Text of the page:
1. Hitachi´s exit
Japanese industrial conglomerate Hitachi (6501:JP; $30bn market cap) abruptly stops its nuclear power projects in the U.K. They announced to book a loss of $2.8bn (300bn Yen) to write down its British nuclear business.
Hitachi also said they will shift away from the reactor sales business worldwide. After the $6.4bn acquisition of ABB´s power grid division in last December, the risks to its balance sheet apparently were judged too high.
Financial investors welcomed the step. Hitachi shares in Japan jumped by more than 10 percent late last week when first reports were published.
2. The projects
This means the end to the large Wylfa nuclear plant (Wales) which was originally planned by German utilities E.ON and RWE some years ago. It also means the end to the second Hitachi plant planned in Oldbury.
The exit represents a major blow to British energy policies, started by Tony Blair in 2006, which were to rely on new nuclear plants to replace aging units over the next two decades. Wylfa alone was to provide 7 percent of British power. About 7 GW of nuclear capacity are scheduled to shut down in the 2020s.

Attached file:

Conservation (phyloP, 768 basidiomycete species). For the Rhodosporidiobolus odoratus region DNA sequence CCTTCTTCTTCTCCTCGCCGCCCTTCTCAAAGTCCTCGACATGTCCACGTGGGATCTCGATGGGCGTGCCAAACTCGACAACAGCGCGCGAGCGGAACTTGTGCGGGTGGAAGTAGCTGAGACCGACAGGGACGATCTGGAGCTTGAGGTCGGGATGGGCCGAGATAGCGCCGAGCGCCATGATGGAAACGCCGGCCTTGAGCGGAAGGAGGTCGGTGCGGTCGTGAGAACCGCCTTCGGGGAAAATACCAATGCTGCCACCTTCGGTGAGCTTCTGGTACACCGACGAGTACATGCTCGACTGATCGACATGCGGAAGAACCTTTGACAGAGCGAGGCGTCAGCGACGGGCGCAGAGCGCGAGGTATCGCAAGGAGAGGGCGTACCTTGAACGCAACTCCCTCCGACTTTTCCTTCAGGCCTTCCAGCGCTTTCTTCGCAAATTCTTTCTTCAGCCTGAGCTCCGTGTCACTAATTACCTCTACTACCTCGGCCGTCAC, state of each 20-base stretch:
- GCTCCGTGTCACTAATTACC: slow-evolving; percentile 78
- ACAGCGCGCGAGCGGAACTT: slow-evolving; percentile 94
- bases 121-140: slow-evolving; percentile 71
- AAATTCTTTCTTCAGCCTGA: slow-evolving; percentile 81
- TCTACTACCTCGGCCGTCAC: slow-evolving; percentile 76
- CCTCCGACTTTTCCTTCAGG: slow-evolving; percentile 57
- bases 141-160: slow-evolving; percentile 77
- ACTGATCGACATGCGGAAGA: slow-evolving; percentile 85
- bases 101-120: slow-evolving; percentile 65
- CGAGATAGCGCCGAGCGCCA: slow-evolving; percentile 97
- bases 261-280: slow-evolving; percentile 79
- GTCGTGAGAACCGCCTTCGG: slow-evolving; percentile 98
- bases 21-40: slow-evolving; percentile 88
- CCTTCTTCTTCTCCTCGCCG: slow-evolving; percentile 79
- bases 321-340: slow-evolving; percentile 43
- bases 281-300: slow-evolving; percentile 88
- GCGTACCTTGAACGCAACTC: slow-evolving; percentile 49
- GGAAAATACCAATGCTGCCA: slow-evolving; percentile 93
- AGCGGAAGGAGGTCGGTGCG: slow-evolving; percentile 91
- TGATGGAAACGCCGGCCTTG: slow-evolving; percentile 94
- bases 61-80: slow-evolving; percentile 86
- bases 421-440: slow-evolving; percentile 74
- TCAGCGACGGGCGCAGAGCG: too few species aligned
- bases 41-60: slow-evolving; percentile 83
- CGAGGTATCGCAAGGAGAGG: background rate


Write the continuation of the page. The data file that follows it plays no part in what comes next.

Late last year Japan´s Toshiba quit the Moorside nuclear project in the UK in a similar move. EDF´s project in Sizewell (a carbon copy of Hinkley) and Bradwell (Chinese design) appear vague, as EDF lacks the financial firepower and as political troubles with China mount. At present, Hinkley Point (EDF and China´s CGN) is the only new nuclear project under construction.
3. British energy policy
The British government was prepared to guarantee high power sales prices (Wylva 75 GBP/MWh, Hinkley 92.5 GBP/MWh, both plus inflation adjustment), but the upfront construction cost risk remained a major hurdle. London now contemplates a switch to “regulated asset base” approaches which could shift the construction cost risk to taxpayers.
London is now in an awkward position of either relying more on Chinese nuclear suppliers, or to burn more gas and coal, or to double its efforts to promote renewable power generation and large energy storage.
4. Nuclear industry: “Inspire the Next”
Hitachi´s exit shifts the nuclear turnkey business even more to Russian and Chinese state-backed suppliers and implies the end of Japanese nuclear projects abroad. Japan´s nuclear companies had amassed a number of projects over the past decade. None of them materialized as cost estimates were rising and investor risks appeared too high.
Japan´s farewell to global nuclear ambitions will not be the last. Other companies will follow Hitachi´s slogan: “Inspire the next”.
Read more on this evolving story and related news in the next edition of our Global Energy Briefing (German and English version available for subscribers)
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